Supported by NIH grant 5KL2TR000421 (to AMF), a University of New South Wales Scientia Fellowship (to JHYW), MRC Epidemiology Unit grants MC_UU_12015/1 and MC_UU_12015/5 (to NJW, NGF, and FI), National Institute for Health Research Biomedical Research Centre Cambridge grant IS-BRC-1215-20014 (to NGF, AK, and NJW), MRC Elsie Widdowson Laboratory grant MC_UD99999906 (to A Koulman), and Cambridge Lipidomics Biomarker Research Initiative grant G0800783 (to A Koulman). Age, Gene/Environment Susceptibility Study Reykjavik was funded by Office of Dietary Supplements, NIH contract N01-AG012100, the National Institute of Aging (NIA) Intramural Research Program, Hjartavernd (the Icelandic Heart Association), and the Althingi (the Icelandic Parliament), with additional contribution from Canadian Cancer Society grant #704735. Chin-Shan Community Cardiovascular Study was funded by Ministry of Science and Technology and National Taiwan University, Taiwan grants MOST 103-2314-B-002-135–MY3 (to K-LC), NSC 100-2314-B-002-113–MY3, NTUH 105-S3120, and NTUH 106-S3453. The Cardiovascular Health Study (CHS) was supported by contracts HHSN268201200036C, HHSN268200800007C, HHSN268201800001C, N01HC55222, N01HC85079, N01HC85080, N01HC85081, N01HC85082, N01HC85083, N01HC85086, and grants U01HL080295 and U01HL130114 from the National Heart, Lung, and Blood Institute (NHLBI), with additional contribution from the National Institute of Neurological Disorders and Stroke (NINDS); additional support was provided by National Institute on Aging (NIA) grant R01AG023629. The Framingham Heart Study was supported by the NHLBI in collaboration with Boston University (contract no. N01-HC-25195). The Insulin Resistance Atherosclerosis Study was funded by NHLBI grants U01-HL-47892, U01-HL-47902, DK-29867, R01-58329, and DK-079888 and NIH grant M01-RR-43. The EPIC-Interact project was funded by the EU FP6 programme, grant no. LSHM_CT_2006_037197. The Kuopio Ischaemic Heart Disease Risk Factor Study (KIHD) was supported mainly by funding from the Academy of Finland to Jukka T Salonen. The Melbourne Collaborative Cohort Study was funded by VicHealth, The Cancer Council Victoria, and the National Health and Medical Research Council, grants 124317, 126402, 126403, 180705, 180706, 194327, 209057, 251533. The Multi-Ethnic Study of Atherosclerosis (MESA) was funded by NHLBI contracts HHSN268201500003I, N01-HC-95159, N01-HC-95160, N01-HC-95161, N01-HC-95162, N01-HC-95163, N01-HC-95164, N01-HC-95165, N01-HC-95166, N01-HC-95167, N01-HC-95168, and N01-HC-95169, and by National Center for Advancing Translational Sciences grants UL1-TR-000040, UL1-TR-001079, and UL1-TR-001420. The Metabolic Syndrome in Men Study was funded by grants from the European Union, the Academy of Finland, and the Juselius Foundation. The Three City Study was conducted under a partnership agreement between the Institut National de la Santé et de la Recherche Médicale, the University Bordeaux 2 Victor Segalen, and Sanofi. The Fondation pour la Recherche Médicale funded the preparation and initiation of the study. The Three City Study was also supported by the Caisse Nationale Maladie des Travailleurs Salaries, Direction Générale de la Santé, MGEN, Institut de la Longévité, Conseils Régionaux d’Aquitaine et Bourgogne, Fondation de France, Ministry of Research—Institut National de la Santé and de la Recherche Médicale Programme Cohortes, Agence Nationale de la Recherche grant COGINUT ANR-06-PNRA-005, Fondation Plan Alzheimer grant FCS 2009–2012, and the Caisse Nationale de Solidarité pour l’Autonomie. The Women’s Health Initiative (WHI) program was funded by the NHLBI, NIH, US Department of Health and Human Services through contracts HHSN268201600018C, HHSN268201600001C, HHSN268201600002C, HHSN268201600003C, and HHSN268201600004C. A full listing of the CHS, MESA, and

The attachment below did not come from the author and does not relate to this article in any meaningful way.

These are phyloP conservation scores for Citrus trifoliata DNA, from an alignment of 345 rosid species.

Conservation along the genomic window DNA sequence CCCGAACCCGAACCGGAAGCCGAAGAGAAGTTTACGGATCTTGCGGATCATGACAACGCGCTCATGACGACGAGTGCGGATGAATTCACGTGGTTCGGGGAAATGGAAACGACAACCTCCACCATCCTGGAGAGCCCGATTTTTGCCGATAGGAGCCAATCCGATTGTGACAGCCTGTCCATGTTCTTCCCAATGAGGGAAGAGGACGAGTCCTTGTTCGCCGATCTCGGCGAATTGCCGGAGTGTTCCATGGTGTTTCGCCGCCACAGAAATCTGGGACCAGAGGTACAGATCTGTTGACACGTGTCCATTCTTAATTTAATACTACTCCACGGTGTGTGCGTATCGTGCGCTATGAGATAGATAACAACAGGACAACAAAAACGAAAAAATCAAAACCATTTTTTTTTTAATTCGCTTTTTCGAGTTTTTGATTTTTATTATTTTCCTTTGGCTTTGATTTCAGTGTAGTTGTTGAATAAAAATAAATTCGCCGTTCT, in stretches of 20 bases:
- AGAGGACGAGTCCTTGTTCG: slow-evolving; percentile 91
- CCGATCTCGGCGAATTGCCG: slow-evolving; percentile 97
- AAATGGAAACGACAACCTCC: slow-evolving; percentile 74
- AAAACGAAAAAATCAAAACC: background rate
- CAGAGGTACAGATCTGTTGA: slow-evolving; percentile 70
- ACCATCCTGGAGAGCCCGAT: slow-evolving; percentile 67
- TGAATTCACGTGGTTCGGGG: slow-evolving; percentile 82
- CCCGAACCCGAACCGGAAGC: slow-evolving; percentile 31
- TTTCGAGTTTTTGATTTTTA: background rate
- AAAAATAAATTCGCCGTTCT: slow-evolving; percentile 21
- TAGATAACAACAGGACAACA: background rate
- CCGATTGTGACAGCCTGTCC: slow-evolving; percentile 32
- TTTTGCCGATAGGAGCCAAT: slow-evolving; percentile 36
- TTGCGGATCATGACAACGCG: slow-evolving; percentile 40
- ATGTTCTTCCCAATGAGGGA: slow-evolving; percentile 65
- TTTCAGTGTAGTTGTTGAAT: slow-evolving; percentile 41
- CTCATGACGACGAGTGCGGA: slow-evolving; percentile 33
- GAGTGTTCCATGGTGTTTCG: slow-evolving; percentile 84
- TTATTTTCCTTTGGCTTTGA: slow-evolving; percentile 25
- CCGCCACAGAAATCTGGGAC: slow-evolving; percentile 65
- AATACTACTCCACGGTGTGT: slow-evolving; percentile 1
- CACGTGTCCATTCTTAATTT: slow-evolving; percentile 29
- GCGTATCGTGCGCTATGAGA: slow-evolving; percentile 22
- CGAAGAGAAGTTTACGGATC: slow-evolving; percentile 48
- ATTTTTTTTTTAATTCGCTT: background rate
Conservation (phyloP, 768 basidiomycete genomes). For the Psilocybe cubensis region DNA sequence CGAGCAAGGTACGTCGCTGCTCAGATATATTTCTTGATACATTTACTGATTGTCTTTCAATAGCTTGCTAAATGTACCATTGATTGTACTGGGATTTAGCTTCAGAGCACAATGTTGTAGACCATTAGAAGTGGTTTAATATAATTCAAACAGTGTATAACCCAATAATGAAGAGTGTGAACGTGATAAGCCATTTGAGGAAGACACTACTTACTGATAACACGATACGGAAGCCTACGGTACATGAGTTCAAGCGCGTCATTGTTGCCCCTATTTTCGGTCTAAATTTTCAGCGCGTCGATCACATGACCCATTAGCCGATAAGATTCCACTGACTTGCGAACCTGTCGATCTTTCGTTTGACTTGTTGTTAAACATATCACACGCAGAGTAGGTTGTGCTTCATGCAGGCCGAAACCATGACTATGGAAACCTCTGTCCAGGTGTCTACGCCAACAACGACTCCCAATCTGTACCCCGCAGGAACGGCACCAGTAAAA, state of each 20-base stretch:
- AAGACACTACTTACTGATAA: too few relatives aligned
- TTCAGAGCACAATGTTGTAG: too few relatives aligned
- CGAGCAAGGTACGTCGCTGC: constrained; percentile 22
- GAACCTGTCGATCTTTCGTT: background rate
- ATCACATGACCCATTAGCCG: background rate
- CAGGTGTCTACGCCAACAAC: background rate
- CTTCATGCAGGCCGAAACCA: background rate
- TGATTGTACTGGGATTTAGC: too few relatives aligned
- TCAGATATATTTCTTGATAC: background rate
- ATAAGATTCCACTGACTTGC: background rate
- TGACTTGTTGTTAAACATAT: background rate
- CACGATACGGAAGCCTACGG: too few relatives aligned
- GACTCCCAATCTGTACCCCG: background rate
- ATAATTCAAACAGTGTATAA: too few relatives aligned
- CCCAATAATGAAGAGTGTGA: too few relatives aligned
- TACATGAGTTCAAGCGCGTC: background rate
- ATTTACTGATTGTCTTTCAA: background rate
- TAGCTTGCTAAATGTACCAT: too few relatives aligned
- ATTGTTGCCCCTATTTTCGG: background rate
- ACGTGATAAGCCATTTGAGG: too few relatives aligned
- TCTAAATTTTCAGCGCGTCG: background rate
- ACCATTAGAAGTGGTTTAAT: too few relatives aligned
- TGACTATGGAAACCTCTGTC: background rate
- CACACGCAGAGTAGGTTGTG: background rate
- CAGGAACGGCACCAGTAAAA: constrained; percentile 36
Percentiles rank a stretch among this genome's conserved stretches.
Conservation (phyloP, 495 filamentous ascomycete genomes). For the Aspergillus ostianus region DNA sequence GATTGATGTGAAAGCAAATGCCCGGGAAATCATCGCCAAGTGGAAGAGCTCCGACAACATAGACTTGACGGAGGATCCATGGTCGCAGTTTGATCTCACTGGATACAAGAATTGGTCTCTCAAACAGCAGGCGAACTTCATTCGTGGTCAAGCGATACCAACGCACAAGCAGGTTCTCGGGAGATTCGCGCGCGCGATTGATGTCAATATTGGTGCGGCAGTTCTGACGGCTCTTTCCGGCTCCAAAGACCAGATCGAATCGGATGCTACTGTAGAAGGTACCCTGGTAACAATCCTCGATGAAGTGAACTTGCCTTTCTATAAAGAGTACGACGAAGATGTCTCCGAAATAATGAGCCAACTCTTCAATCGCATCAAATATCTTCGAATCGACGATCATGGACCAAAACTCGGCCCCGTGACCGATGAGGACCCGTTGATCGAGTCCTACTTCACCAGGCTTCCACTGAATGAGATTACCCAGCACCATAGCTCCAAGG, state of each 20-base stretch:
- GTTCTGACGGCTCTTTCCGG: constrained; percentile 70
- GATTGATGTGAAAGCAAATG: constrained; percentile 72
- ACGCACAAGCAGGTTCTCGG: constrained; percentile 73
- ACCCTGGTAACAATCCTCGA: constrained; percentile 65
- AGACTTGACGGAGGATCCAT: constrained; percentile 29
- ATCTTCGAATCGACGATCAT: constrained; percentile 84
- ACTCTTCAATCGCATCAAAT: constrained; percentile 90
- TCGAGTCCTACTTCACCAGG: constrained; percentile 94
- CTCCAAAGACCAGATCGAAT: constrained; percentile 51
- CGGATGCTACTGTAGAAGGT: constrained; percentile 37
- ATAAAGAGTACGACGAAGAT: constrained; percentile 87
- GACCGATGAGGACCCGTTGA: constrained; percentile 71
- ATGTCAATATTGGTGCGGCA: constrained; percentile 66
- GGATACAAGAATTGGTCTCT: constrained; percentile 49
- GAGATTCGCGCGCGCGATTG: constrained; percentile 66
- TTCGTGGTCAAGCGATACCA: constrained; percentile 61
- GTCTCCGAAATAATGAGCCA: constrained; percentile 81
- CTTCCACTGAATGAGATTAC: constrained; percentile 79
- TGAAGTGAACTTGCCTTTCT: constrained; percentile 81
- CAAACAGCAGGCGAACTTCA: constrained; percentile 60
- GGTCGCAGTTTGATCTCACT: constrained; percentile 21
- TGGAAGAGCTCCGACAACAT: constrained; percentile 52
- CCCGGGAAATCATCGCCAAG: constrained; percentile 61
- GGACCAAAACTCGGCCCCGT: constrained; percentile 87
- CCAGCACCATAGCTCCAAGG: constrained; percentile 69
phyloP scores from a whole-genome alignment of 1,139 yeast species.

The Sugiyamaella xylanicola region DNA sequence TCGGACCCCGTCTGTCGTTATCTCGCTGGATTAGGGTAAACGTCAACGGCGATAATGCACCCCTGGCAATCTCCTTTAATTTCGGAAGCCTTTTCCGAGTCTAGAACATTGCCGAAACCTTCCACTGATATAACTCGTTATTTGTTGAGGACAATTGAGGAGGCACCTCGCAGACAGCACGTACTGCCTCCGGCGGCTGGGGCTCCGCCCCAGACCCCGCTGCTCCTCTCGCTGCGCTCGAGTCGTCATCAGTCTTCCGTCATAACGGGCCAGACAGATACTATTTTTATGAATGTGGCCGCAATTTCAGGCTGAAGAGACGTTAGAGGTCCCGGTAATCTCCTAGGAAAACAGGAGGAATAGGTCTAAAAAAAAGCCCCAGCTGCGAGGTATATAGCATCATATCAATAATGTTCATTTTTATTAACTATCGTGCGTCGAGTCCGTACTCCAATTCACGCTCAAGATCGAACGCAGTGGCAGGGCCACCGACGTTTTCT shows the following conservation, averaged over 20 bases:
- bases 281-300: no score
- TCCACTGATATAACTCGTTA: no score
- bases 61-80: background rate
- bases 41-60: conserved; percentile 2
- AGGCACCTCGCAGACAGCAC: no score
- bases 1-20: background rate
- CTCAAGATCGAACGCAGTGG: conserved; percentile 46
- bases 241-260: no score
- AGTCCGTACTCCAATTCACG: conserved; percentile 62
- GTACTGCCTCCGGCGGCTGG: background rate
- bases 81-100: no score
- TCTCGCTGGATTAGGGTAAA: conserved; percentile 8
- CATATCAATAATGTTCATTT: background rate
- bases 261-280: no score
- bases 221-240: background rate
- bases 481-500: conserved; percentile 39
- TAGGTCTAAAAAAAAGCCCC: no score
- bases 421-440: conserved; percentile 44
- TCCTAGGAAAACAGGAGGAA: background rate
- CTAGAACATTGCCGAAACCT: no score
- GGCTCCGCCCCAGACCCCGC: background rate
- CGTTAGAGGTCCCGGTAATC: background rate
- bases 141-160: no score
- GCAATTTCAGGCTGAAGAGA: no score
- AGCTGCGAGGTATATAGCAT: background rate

• Cohorts for Heart and Aging Research in Genomic Epidemiology
  • Diabetes
  • Fatty Acids and Outcomes Research Consortium
  • Meta-analysis
  • Saturated fatty acids
  • Very-long-chain saturated fatty acids

Fingerprint Dive into the research topics of 'Associations of circulating very-long-chain saturated fatty acids and incident type 2 diabetes: A pooled analysis of prospective cohort studies'. Together they form a unique fingerprint.

Cite this